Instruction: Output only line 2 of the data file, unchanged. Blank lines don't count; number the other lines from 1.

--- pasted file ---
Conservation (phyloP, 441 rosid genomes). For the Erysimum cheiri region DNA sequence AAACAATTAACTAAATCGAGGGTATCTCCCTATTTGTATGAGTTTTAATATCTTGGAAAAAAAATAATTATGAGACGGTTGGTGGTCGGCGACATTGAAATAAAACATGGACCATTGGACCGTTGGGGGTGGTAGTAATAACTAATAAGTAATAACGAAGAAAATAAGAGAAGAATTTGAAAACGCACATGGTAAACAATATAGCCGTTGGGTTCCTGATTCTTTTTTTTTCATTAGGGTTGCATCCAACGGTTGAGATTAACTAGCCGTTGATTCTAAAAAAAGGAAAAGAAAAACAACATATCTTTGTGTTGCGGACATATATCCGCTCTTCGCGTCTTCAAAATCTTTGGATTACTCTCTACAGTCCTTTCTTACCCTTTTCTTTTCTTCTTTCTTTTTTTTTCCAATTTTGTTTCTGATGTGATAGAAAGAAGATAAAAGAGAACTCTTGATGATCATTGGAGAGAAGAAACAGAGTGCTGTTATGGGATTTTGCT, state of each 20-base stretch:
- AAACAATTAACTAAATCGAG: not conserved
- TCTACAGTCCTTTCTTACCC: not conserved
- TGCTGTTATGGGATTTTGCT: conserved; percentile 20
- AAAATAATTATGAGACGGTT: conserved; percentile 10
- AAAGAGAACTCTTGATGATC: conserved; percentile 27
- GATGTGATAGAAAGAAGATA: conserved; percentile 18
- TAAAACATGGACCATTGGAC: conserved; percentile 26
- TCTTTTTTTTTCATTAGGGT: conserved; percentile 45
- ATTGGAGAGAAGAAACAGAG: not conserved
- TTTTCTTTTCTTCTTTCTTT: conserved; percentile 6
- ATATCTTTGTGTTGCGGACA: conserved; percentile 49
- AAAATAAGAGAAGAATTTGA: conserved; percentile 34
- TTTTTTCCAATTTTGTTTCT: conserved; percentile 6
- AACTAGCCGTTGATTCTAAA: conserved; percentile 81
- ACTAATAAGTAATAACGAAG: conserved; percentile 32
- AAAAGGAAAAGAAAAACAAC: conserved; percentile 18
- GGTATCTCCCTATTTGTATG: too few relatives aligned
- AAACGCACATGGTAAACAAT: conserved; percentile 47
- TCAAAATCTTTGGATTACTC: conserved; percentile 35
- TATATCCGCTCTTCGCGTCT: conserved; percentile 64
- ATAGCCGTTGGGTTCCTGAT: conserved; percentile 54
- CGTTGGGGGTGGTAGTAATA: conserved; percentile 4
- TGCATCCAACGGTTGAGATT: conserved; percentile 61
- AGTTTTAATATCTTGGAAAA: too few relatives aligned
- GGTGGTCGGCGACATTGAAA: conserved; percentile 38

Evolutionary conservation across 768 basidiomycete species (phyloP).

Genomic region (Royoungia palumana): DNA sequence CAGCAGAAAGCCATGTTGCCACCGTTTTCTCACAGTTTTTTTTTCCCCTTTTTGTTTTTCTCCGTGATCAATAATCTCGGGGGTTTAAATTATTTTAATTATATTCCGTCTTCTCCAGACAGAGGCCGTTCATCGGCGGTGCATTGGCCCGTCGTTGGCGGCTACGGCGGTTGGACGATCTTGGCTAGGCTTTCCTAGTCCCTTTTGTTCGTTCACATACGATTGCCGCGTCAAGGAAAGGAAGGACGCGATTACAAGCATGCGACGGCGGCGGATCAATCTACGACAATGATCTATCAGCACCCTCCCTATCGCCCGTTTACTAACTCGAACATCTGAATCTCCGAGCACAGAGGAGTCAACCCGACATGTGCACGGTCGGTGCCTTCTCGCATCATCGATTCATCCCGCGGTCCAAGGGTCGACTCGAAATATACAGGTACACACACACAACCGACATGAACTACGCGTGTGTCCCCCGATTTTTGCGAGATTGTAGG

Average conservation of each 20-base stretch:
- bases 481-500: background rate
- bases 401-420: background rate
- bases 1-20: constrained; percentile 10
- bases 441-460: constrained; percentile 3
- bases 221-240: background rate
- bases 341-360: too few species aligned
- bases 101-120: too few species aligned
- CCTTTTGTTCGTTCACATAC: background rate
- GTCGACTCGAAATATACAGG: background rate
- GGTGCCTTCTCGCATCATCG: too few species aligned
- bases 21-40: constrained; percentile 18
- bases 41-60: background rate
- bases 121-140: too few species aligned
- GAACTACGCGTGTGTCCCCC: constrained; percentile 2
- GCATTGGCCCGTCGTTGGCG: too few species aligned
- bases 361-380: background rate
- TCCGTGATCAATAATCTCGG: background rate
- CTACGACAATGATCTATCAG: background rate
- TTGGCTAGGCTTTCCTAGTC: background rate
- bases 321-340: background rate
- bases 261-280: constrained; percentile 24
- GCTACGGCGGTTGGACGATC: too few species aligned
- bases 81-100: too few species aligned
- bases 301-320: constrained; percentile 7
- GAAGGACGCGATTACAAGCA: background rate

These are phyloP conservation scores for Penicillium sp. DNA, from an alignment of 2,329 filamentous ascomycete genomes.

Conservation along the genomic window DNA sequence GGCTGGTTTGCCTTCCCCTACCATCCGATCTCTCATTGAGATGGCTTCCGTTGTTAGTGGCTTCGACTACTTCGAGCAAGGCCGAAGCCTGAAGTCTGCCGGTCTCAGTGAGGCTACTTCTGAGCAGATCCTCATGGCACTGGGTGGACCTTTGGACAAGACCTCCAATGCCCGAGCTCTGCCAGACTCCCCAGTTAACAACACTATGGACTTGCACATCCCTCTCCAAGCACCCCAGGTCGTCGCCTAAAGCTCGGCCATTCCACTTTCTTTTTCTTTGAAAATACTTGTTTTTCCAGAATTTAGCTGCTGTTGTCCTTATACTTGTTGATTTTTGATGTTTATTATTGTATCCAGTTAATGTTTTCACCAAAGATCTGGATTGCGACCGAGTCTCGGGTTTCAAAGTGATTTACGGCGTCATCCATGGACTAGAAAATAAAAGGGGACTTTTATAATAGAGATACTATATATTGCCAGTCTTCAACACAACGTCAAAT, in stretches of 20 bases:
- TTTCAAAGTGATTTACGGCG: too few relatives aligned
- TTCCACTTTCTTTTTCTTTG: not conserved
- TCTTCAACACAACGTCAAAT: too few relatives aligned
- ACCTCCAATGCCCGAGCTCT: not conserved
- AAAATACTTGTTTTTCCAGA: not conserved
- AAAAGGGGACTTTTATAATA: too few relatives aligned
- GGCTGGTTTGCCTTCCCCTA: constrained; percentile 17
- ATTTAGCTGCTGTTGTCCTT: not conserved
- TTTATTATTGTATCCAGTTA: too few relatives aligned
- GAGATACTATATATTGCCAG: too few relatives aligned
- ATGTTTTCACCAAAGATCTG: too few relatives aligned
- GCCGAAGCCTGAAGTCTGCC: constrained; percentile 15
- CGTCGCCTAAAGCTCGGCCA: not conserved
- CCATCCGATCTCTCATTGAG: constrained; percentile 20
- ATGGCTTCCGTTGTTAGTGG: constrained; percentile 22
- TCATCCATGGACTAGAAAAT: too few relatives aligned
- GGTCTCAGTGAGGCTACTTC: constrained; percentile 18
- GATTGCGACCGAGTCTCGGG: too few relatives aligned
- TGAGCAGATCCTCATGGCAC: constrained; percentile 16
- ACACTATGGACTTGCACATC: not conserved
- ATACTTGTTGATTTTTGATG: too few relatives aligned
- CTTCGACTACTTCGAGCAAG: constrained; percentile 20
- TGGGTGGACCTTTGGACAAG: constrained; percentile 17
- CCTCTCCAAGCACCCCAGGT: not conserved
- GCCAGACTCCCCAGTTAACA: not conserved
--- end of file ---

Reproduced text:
- AAACAATTAACTAAATCGAG: not conserved